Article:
Alabama’s COVID-19 Cases, Deaths Trending Downward, Though Data-Collection Concerns Remain

The official COVID-19 data reported by the Alabama Department of Public Health continues to show improvement in most categories, though some questions remain about whether state totals are sometimes incorrect because of reporting issues.

In BirminghamWatch’s weekly analysis of data reported by the Alabama Department of Public Health, the 7-day moving average of new COVID-19 cases for the period ending Wednesday was 622.86 per day. That average has fallen by two-thirds since its high July 19, but in recent weeks it has spiked in both directions because of issues in reporting of positive cases by various testing organizations. The ADPH said last week that some counties had reported higher numbers than normal because they were adding cases backlogged from earlier weeks, and some labs that use the newer antigen tests had not been reporting.

Over the past two weeks, the ADPH website has reported daily new cases as high as 1,561, on Aug. 29, followed by a low of 86 just four days later. For that reason, BirminghamWatch did not publish a weekly analysis on Sept. 2, because the accuracy of data reported in the previous week could not be verified. BirminghamWatch continues to try to determine whether any previous data is affected by these issues.

Alabama Assistant State Health Officer Dr. Karen Landers told BirminghamWatch on Wednesday that some of these spikes occur when new testing laboratories are brought online to report data. “Every time that a laboratory becomes a new facility to us and they give us historic files, they dump some data in and we see kind of a false increase,” Landers said. “But also, if a laboratory inadvertently marks some negatives as positive or vice versa, we get blamed for that — and really we’re just the messenger. It’s an ongoing problem … . We’re at the mercy of all these data sets coming in.”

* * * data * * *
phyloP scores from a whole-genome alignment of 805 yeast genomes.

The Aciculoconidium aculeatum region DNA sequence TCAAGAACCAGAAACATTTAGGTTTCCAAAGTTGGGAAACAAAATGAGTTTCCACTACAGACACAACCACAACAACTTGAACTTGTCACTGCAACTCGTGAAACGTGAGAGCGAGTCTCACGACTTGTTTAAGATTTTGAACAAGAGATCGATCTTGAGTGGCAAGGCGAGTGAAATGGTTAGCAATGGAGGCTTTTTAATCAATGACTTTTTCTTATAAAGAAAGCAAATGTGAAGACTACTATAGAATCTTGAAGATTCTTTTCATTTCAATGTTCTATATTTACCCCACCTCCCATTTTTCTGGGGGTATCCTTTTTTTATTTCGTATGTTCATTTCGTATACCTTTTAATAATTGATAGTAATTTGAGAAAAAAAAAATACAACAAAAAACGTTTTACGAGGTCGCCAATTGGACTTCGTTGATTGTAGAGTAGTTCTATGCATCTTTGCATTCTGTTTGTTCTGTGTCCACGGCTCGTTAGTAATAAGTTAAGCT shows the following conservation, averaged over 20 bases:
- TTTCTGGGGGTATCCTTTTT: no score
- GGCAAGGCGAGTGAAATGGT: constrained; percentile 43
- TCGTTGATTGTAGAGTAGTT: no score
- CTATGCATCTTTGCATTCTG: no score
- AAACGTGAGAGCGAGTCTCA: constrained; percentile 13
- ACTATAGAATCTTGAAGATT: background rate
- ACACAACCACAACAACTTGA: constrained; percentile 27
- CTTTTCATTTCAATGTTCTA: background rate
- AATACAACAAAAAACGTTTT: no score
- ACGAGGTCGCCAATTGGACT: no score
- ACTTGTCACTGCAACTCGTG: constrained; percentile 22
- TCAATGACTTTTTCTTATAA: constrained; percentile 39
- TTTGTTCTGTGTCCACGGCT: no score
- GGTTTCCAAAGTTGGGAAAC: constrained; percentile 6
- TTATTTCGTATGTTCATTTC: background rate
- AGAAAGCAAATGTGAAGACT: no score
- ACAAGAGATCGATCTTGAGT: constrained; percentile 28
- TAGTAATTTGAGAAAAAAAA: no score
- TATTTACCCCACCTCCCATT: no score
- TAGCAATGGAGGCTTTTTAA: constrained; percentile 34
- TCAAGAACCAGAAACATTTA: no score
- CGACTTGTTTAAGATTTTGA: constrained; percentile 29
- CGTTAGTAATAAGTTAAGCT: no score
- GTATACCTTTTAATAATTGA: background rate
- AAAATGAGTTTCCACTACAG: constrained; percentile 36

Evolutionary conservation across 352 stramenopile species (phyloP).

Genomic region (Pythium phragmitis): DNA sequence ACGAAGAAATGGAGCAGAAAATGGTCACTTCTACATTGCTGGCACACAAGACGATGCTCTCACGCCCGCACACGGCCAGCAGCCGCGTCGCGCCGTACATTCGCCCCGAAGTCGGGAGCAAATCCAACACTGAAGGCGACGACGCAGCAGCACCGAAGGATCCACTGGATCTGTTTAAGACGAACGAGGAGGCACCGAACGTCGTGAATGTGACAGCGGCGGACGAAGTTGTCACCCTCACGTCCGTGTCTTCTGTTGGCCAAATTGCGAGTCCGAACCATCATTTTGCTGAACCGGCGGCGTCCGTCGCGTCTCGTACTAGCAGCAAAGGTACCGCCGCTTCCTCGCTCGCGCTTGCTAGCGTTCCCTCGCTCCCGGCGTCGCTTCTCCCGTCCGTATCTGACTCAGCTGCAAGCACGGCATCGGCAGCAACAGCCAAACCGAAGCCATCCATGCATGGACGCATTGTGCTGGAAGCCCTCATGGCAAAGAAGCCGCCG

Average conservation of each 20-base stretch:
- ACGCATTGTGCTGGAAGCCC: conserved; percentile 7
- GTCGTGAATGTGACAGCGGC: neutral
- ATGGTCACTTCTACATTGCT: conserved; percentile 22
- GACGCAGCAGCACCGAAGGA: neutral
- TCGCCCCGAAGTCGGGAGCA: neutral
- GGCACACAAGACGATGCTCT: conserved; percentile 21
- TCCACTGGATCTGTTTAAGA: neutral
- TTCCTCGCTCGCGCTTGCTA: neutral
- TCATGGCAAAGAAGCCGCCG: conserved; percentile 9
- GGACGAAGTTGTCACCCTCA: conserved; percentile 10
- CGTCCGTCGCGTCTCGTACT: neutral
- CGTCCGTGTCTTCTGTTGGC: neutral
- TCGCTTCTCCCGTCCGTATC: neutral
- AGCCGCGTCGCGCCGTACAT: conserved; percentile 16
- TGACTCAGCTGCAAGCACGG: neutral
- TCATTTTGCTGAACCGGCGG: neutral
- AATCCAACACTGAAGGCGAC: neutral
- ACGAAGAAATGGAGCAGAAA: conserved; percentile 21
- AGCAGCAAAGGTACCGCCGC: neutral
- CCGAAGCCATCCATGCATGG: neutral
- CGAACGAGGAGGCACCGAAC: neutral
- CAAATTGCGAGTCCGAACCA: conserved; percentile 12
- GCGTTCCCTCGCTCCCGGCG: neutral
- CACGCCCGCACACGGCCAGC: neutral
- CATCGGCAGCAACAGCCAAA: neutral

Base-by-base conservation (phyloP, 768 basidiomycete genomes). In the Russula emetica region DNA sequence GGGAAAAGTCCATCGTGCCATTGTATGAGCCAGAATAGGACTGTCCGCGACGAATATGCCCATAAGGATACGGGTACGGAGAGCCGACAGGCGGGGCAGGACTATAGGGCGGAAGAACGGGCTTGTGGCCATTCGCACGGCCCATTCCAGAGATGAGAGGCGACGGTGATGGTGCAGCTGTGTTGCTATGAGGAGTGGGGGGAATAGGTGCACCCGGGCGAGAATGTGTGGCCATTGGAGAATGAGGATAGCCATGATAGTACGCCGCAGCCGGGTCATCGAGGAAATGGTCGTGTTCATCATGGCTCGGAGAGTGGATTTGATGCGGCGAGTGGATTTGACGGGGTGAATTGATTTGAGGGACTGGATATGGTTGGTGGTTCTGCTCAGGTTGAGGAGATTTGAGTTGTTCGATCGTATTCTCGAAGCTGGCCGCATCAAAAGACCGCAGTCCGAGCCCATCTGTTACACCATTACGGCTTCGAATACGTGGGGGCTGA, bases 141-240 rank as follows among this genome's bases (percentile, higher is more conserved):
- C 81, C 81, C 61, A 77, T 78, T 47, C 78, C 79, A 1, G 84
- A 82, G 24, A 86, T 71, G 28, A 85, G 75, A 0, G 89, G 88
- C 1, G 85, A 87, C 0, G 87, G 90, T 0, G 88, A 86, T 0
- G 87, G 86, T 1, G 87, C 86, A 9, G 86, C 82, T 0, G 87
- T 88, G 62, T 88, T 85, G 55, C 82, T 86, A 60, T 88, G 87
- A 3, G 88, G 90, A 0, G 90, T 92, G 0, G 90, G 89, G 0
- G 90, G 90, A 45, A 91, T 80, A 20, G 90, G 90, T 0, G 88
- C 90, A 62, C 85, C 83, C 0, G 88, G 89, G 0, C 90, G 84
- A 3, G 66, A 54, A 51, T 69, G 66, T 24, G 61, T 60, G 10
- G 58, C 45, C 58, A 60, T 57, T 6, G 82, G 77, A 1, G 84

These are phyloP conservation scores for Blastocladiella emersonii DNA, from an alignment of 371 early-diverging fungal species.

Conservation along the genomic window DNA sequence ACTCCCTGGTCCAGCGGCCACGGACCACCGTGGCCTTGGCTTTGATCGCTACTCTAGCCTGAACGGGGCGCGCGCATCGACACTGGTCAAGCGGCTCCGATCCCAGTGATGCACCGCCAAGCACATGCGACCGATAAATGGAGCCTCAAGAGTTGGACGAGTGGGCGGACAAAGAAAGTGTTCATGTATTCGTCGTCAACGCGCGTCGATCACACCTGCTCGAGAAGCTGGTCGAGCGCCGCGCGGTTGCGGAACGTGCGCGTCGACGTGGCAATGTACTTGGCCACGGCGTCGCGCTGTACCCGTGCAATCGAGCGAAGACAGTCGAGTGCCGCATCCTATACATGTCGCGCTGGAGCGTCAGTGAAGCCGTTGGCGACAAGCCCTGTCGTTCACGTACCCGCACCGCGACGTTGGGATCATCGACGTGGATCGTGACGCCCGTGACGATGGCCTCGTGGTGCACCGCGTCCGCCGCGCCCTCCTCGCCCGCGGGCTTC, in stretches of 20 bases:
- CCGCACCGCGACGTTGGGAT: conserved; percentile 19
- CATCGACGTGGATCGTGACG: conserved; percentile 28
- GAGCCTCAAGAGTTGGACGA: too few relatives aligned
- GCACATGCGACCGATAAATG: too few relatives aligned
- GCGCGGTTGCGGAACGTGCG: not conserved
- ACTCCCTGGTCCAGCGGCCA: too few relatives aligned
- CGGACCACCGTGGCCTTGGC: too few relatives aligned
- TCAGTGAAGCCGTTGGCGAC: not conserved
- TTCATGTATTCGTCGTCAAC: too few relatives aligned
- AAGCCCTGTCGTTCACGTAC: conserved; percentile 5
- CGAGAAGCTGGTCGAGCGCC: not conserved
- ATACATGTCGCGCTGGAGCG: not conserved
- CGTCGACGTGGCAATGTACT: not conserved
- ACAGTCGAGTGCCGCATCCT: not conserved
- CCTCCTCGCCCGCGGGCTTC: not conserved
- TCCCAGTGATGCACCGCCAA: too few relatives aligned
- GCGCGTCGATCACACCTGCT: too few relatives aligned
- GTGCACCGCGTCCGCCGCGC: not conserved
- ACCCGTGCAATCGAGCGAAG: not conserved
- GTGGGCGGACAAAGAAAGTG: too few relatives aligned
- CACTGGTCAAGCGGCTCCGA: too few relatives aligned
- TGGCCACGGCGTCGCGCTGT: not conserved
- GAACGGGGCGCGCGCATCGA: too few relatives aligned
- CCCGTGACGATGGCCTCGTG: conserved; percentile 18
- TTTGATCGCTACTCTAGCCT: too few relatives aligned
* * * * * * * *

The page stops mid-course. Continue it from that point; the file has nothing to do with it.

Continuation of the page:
The longer-term 14-day average is at 746.71, down by 70 from last week. The percentage increase in the number of new positives was up by an average of 0.52% per day over the past seven days, another new low since the figure was first calculated at the end of March. That was down from 0.75% last week.

On the other hand, Alabama has seen an increase in the number of cases that are classified as probable, as opposed to confirmed. Landers said that cases classified as probable are primarily those detected through the use of the newer antigen testing procedure, whereas confirmed cases use the standard PCR procedure.

“This mainly is a terminology issue, from our standpoint,” Landers said. “A case which is a confirmed case is treated the same as a probable case in terms of investigative procedure, in terms of context … . A lot of states don’t differentiate between confirmed and probable. We do in Alabama.”

Landers said the ADPH is looking at including both confirmed and probable case numbers in its own moving average calculations.

The total of positive cases statewide stood at 122,580 on Wednesday, an increase of 4,360 cases over seven days. Another 11,837 cases were listed by ADPH as probable, for a total of 134,417 positives overall. The doubling rate of confirmed cases is now up to a high of 133 days, which means it will take more than four months for the total to double again at this rate.

The 7-day average positivity rate now stands at 13.48%, about the same as a week prior but a jump from the 9.56% level on Aug. 26. As in the past, the increased positivity rate may be tied to a sharp decline in the testing rate. The 7-day average of tests stood at 4,261, falling from 7,433 the week before. The positivity rate is the percentage of positive results from all tests in a period, so a drop in tests administered often will drive up the positivity rate. The ideal rate is considered to be 5% or less.

The state death toll on Wednesday was 2,161, up by 47 over the week, with an additional 124 deaths listed as probable. That gives the state an overall total of 2,285. The 7-day moving average of new death reports fell to 6.71 per day, the lowest since June 17. The daily count of deaths was in double digits only once during the week, and only two deaths were reported from Sunday through Tuesday. The 14-day average is now 14.00 new deaths per day, on a very slight downtrend.